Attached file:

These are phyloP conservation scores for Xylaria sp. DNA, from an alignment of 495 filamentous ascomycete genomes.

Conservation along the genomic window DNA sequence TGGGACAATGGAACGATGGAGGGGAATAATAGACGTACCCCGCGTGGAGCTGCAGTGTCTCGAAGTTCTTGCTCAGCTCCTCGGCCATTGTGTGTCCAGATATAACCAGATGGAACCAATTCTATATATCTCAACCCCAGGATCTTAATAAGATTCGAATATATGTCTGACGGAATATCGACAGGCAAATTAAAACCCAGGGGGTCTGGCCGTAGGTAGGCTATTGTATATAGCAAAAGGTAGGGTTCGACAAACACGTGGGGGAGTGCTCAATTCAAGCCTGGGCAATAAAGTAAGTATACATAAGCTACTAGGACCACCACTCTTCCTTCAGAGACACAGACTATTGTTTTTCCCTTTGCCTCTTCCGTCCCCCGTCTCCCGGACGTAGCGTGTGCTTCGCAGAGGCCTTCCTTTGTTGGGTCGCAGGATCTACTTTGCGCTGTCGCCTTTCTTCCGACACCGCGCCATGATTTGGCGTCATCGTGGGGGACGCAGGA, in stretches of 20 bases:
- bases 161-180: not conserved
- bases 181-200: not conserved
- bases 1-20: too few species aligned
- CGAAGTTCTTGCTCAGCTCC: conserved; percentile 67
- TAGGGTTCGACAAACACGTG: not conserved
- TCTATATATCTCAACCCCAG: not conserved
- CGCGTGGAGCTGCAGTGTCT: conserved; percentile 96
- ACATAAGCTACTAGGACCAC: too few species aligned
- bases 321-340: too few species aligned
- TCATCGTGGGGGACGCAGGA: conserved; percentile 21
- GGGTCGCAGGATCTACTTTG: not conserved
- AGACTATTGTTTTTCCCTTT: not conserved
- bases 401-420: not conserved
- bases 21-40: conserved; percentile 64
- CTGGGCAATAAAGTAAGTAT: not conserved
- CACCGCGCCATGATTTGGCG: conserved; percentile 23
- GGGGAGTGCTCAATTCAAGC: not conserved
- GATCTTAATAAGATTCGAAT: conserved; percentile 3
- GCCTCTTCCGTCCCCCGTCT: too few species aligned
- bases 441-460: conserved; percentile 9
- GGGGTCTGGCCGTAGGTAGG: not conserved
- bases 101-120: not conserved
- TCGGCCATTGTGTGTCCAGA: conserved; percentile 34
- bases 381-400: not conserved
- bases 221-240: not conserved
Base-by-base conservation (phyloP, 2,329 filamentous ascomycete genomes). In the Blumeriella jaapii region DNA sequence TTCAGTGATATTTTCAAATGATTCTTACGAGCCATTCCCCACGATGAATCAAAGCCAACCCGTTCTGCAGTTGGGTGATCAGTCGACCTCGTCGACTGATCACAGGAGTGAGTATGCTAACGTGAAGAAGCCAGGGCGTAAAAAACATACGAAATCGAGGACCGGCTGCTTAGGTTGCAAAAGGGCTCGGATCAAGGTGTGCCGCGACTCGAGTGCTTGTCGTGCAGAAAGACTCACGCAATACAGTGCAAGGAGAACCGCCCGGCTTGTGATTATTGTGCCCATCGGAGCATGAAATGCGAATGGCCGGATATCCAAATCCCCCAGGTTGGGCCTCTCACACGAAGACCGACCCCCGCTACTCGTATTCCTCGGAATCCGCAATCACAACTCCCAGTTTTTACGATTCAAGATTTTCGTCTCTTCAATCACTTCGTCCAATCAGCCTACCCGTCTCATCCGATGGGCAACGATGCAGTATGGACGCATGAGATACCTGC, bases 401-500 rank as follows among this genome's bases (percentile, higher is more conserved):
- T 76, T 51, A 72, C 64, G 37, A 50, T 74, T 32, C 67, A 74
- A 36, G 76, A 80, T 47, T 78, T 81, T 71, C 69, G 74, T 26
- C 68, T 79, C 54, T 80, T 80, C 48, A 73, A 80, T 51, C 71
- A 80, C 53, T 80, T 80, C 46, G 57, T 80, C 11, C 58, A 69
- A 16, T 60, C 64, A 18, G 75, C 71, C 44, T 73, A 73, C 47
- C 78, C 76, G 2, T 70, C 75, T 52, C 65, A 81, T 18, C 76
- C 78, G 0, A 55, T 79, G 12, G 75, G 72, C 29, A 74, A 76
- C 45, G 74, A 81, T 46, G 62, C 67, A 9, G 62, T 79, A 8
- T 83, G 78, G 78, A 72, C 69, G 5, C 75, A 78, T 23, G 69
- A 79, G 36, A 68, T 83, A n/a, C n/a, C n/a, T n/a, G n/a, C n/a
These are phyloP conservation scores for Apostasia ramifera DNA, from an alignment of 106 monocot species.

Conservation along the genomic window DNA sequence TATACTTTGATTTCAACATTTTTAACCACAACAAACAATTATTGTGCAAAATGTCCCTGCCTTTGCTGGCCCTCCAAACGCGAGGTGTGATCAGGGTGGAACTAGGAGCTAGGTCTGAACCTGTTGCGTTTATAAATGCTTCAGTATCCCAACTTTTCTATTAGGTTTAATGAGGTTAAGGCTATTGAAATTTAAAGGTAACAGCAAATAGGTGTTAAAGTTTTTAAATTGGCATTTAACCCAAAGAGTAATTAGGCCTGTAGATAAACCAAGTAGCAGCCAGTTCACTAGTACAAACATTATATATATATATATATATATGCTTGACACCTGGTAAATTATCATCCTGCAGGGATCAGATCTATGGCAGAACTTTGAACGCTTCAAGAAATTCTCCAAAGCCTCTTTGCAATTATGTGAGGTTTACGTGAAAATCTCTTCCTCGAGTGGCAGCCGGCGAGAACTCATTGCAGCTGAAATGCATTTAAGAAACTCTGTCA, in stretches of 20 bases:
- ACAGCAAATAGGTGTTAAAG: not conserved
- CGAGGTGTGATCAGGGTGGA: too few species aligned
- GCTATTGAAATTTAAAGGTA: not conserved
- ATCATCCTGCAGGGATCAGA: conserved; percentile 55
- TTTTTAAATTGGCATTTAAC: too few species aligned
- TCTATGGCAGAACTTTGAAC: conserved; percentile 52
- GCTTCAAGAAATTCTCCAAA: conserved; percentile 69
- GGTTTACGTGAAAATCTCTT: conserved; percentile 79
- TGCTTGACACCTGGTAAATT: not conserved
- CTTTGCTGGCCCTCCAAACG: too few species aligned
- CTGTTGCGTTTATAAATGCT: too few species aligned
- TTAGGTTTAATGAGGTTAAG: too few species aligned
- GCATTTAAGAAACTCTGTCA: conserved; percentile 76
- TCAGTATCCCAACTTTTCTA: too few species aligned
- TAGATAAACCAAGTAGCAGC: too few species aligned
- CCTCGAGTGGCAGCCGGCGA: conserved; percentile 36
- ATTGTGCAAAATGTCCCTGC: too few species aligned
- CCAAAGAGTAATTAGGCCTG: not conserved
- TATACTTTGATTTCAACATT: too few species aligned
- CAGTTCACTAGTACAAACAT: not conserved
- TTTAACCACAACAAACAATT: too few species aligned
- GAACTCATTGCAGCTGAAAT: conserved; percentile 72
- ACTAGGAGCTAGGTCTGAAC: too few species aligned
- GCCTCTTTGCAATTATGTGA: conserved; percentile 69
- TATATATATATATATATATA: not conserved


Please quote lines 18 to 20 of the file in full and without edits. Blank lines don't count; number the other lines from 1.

- CACCGCGCCATGATTTGGCG: conserved; percentile 23
- GGGGAGTGCTCAATTCAAGC: not conserved
- GATCTTAATAAGATTCGAAT: conserved; percentile 3